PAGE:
Today’s Republican party believes that tax cuts for the wealthy, despoiling of the environment, and the loss of health-care from millions is a sufficient reward for enabling the slow rot of constitutional government. They believe Presidential actions that would cause them to be apoplectic if done by a member of the opposing party—interfering with FBI investigations for example—are fine if done by a member of their clan. After all, tax cuts for the wealthy, incarceration of minorities, media based on conspiracy theories, gangsterism and nepotism at the highest levels, and so much more is profitable.
For modern-day Republicans: wealth is power; power is the bottom line; might makes right; and the ends justify the means—as the Greek Sophists, Machiavelli, and Nietzsche taught long ago. And no New York Times/Washington Post op-eds, or moral arguments will decrease their lust for power. At the moment their opponents aren’t relative power equals, so they will do what they want, however immoral, to impose their will.
All this got me to thinking about one of the final scenes in the Coen brothers movie, Fargo.
In the scene, a simple, kindhearted, woman speaks to a psychopath who has killed multiple people for money. (See video above.)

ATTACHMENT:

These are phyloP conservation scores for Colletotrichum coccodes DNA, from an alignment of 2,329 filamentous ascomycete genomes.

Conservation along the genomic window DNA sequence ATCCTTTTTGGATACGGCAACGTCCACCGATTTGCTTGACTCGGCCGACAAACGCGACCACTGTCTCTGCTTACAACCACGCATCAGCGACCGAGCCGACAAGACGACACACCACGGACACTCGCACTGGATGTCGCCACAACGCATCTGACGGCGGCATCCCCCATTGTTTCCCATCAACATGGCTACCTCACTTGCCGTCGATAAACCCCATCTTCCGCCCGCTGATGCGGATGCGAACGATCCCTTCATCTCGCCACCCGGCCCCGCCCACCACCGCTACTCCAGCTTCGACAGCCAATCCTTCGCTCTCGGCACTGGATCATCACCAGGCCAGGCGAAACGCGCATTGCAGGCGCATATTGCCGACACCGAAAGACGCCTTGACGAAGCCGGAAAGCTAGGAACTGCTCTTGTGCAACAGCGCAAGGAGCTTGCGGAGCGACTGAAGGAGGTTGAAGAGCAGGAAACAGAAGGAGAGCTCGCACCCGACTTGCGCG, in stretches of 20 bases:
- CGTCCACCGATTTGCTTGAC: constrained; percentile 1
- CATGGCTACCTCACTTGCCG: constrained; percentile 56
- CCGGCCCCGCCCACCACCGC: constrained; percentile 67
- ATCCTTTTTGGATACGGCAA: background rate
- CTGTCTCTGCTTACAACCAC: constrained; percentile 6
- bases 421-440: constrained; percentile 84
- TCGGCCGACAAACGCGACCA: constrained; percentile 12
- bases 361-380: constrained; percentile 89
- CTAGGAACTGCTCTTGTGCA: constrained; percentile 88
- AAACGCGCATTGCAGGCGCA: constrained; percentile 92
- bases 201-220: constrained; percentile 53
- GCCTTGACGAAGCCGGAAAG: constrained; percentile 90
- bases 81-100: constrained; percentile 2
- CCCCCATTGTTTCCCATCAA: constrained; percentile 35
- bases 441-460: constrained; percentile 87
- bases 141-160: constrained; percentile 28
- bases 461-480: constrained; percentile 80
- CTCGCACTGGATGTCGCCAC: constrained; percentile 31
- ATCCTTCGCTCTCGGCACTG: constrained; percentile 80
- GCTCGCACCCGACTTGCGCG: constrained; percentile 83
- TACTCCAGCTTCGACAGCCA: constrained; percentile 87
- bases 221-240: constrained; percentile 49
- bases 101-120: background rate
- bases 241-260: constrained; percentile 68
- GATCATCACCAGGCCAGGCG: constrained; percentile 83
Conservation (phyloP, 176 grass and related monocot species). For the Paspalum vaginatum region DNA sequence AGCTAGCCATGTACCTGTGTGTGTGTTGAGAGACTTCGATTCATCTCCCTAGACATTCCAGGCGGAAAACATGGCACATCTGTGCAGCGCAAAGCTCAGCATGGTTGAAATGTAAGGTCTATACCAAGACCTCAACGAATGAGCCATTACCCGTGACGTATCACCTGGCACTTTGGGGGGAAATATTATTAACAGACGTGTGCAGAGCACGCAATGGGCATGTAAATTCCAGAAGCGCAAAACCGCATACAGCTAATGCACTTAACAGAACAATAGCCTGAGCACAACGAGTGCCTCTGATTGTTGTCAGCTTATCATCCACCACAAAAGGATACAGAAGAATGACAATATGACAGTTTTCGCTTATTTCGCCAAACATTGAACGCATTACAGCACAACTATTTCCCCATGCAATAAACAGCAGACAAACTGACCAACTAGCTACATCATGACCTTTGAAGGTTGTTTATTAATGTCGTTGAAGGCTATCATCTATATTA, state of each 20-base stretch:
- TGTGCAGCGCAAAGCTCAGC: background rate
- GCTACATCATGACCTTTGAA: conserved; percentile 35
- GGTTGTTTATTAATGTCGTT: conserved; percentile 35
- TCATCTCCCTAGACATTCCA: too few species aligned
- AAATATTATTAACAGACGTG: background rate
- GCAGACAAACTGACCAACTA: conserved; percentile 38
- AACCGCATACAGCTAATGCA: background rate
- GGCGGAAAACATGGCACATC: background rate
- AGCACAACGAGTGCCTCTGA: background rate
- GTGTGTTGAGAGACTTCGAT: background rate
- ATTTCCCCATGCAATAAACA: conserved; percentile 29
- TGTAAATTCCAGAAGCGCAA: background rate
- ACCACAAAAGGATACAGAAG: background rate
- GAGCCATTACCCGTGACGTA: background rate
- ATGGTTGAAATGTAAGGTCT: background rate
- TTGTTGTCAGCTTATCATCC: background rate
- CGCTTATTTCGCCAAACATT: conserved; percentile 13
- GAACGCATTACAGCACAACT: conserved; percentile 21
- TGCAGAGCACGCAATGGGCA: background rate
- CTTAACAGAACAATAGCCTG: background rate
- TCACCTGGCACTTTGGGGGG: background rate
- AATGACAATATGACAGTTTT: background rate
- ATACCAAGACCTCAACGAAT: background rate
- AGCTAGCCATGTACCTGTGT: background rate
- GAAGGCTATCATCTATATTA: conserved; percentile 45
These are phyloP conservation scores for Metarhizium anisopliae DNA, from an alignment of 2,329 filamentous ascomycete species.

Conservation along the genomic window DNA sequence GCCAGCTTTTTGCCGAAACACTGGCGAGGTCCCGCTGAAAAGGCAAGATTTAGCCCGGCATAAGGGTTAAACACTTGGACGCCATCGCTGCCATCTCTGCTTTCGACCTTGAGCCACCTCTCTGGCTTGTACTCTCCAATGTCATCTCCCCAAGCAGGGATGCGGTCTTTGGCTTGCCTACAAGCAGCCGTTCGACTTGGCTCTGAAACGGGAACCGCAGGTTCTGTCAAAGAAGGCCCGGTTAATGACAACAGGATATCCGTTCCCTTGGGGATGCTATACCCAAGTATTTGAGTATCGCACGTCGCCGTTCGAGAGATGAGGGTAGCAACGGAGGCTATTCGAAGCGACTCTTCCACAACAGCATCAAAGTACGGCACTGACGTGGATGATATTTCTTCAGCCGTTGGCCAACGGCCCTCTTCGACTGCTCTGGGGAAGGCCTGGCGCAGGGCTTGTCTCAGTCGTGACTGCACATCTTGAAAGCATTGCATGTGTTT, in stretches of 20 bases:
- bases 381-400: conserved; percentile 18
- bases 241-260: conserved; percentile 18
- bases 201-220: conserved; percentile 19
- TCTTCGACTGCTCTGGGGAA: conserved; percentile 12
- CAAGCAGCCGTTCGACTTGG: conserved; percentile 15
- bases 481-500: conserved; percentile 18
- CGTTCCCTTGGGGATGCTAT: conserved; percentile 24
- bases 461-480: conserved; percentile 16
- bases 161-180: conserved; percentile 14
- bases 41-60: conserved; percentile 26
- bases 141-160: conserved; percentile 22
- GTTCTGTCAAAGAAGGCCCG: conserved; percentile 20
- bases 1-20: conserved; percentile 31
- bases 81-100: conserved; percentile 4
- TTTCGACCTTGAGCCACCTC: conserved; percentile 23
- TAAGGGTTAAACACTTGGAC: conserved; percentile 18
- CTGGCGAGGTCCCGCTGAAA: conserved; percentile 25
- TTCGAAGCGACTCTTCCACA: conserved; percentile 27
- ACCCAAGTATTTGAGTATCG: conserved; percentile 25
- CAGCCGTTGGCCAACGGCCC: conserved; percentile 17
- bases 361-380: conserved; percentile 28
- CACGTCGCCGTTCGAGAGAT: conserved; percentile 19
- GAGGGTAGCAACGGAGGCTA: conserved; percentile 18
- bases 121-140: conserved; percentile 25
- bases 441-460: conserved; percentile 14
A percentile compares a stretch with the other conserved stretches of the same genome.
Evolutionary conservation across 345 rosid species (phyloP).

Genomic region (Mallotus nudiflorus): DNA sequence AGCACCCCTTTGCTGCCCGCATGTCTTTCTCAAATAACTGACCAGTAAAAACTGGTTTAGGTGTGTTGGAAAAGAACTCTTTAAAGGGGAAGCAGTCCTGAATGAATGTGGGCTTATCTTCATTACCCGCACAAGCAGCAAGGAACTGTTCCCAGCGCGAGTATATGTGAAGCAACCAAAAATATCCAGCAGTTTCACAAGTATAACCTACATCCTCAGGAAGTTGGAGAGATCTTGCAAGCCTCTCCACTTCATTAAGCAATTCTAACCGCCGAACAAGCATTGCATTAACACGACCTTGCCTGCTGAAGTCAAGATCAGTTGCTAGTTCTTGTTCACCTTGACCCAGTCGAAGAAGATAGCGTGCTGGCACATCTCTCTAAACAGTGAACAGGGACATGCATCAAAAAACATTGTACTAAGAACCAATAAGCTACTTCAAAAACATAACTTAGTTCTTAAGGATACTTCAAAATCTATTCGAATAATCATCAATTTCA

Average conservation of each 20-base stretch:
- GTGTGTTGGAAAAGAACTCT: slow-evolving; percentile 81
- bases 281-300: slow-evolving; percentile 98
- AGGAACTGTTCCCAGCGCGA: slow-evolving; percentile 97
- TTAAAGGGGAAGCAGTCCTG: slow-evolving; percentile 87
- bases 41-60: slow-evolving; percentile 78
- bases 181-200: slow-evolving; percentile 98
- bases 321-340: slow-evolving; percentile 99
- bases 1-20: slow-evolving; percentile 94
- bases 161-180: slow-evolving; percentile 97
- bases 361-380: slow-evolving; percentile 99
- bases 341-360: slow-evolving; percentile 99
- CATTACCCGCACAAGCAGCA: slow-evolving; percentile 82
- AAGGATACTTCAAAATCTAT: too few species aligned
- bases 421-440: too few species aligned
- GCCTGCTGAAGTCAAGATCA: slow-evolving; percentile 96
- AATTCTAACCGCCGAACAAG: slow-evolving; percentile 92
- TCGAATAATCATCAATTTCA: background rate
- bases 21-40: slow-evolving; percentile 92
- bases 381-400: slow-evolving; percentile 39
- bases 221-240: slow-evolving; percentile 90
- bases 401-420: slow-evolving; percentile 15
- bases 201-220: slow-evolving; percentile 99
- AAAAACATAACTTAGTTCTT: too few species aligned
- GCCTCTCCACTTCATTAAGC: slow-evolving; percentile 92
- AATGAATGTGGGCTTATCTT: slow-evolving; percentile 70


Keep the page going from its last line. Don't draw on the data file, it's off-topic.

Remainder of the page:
Now the politicians that undermine our political system do collect vast sums of money, and they increasingly have law enforcement under their control, but I wonder if it’s in their long-term interest to undermine a relatively stable social system in which they are the primary beneficiaries. Mob mentality, which increasingly has become their modus operandi, leaves everyone looking over their shoulder and invites more social unrest. Whose to say that the violence they unleash might not come back to haunt them? In the long run, I doubt this state of nature will be good for anyone. But many might have to suffer, as generations before had to do, before they realize this. On the other hand, we may all be in for immense suffering in the coming decades—even those in the world’s most powerful countries.
(For a bit more I suggest two recent op-eds. “The conservative mind has become diseased” by Michael Gerson of the Washington Post; and “Trump doesn’t understand how to be president. The Comey story shows why“, by E. J. Dionne of the Washington Post.)
Good luck America. And good luck to the rest of the world which lives in the shadow of our neurosis.